Better Surgical Outcomes Costly for Hospitals

Hospitals that succeed in reducing rates of surgical complications may pay an unintended financial penalty, depending on the mix of insurance carriers they're dealing with, researchers said.

Data from an unidentified 12-hospital system in 2010 indicated that the occurrence of surgical complications boosted the "contribution margin" -- the difference between gross revenues and variable costs associated with patient care -- relative to cases without complications, when they involved the 85% of patients who had Medicare or private insurance, according to Atul Gawande, MD, MPH, of Harvard Medical School in Boston, and colleagues.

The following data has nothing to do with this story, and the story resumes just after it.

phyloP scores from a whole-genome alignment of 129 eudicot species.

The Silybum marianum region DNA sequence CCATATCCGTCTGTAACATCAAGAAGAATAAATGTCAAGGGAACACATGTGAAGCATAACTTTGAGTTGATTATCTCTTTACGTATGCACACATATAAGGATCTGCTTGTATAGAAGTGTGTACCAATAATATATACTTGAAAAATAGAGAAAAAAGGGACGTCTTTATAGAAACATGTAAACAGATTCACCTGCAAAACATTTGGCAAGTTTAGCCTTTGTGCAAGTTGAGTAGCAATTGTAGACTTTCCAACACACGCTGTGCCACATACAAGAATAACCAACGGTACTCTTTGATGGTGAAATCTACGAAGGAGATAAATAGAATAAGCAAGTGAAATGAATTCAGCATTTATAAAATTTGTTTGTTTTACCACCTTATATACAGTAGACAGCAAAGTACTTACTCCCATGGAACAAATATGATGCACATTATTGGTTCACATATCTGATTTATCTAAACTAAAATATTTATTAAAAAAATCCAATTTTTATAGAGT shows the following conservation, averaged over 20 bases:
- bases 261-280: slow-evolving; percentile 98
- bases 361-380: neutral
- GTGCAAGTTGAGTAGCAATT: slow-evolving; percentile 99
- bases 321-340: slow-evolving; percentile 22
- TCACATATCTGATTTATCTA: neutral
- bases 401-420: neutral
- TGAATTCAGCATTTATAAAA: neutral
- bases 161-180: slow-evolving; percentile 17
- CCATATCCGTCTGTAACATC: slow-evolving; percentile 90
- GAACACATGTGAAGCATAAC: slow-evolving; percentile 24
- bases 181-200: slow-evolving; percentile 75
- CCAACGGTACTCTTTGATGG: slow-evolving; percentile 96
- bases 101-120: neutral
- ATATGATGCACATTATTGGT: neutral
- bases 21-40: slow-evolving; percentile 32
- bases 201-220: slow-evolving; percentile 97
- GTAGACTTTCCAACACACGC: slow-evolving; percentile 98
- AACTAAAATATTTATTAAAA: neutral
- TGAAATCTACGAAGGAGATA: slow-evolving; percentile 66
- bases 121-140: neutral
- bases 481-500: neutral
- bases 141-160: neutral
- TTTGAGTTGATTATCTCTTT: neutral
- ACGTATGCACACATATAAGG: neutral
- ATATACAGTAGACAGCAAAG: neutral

The contribution margin was decreased when complications occurred in Medicaid and self-pay patients, but these patients accounted for only 10% of the system's caseload, the researchers reported in the April 17 issue of the Journal of the American Medical Association.

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